Spring brings not only the first pea shoots but also purslane (a juicy wild green with a lemony tang) from nearby Wind and Sun Farm, and it inspires the chef to create the lovely steamed halibut wrapped in Swiss chard, served on a bed of the purslane accompanied by tiny new potatoes. A salmon roulade encases delicate local crabmeat and does justice to both seafoods, while a great meat preparation is the Forge's grilled hanger steak, which is accompanied by gorgonzola skillet potatoes (of which never any speck remains on my plate). At least one vegetarian entrée is always featured. A recent winner was Moroccan-spiced chickpea stew, brilliantly sparked by the smokiness of grilled fennel and topped with a refreshing cucumber raita. Dinner entrées are in the $18 to $25 range.
Try to save room for one of the Forge's innovative house-made desserts. Their raspberry napoleon is brittle buttery phyllo layered with chantilly cream and fresh raspberries. While Mandarin orange crepes might sound old-fashioned, here the delicate, eggy crepes are drizzled with bittersweet chocolate ganache.
Before opening the Wescott Forge, Anneliese Riggall ran Thrumcap in Bar Harbor for several years. That's where she learned a lot about wine and food pairings — a marriage that is also emphasized here. Riggall works closely with Blue Hill Wine Shop owner Max Treitler to find unusual and moderately priced varietals, many of which are available by the glass. Riggall says, "I like for people to be able to taste less-well-known wines and to compare them — for instance a Riesling with a Viognier."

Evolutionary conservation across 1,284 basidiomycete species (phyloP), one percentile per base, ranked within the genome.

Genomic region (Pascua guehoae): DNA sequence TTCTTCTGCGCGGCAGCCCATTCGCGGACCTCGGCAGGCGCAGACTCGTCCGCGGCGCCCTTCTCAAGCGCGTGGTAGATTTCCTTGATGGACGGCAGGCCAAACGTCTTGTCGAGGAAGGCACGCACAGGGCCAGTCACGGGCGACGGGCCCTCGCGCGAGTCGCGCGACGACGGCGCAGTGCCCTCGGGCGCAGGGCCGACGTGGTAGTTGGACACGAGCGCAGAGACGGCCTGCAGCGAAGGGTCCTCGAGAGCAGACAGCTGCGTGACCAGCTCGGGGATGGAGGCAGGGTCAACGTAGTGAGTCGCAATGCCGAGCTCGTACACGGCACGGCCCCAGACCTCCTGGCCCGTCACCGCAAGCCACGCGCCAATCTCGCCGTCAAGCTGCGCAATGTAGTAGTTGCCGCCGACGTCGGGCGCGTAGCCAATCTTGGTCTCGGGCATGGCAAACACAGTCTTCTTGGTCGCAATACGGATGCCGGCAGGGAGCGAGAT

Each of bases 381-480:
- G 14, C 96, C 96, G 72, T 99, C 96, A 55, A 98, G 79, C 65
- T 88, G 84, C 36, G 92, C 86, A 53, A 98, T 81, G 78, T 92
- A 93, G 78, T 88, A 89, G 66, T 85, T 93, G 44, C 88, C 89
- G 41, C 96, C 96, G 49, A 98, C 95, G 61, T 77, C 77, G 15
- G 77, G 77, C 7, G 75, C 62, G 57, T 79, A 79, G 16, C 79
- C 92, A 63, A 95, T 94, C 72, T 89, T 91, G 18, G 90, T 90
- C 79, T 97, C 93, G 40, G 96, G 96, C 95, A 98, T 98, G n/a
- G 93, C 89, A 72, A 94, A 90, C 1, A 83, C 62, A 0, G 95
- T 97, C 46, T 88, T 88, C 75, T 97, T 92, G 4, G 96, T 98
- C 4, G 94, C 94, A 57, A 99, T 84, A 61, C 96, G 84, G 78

Although the Wescott Forge has only been on the scene for a couple of seasons, the restaurant has radiated professionalism right from the start. The look and feel of the place — not to mention the innovative top-quality food — are all the hallmarks of success. —Brooke Dojny
Open April through February, serving dinner Tuesday through Saturday in winter. During the summer, lunch and dinner are served Monday through Saturday. 66 Main St., Blue Hill. 207-374-9909. www.thewescottforge.com MAINE MADEOn the Waterfront
When Gorham resident Brian Fish was pondering what to call his company, he wanted the name to convey the feeling you get when you sink into the beach chair he designed. Thus, Oh Yeah Comfy (www.ohyeahcomfy.com
, 207-807-4940). Made from sustainably harvested Brazilian cherry hardwood, the chairs are built to withstand years of beachfront lounging and lakeside reading. They've got wide arms, complete with cupholder, and a high back to support your head. Fish hand-finishes, assembles, and packages the chairs himself, but he somehow found the time to brainstorm a new model, scheduled to launch this spring. While the original beach chair ($169.95) sits just ten inches off the ground, the new Oh Yeah Comfy deck chair ($195) will provide you with a lofty eighteen inches of clearance. Now if only he could supply the vacation time necessary to enjoy it. . . .HANDS-ONAntiques 101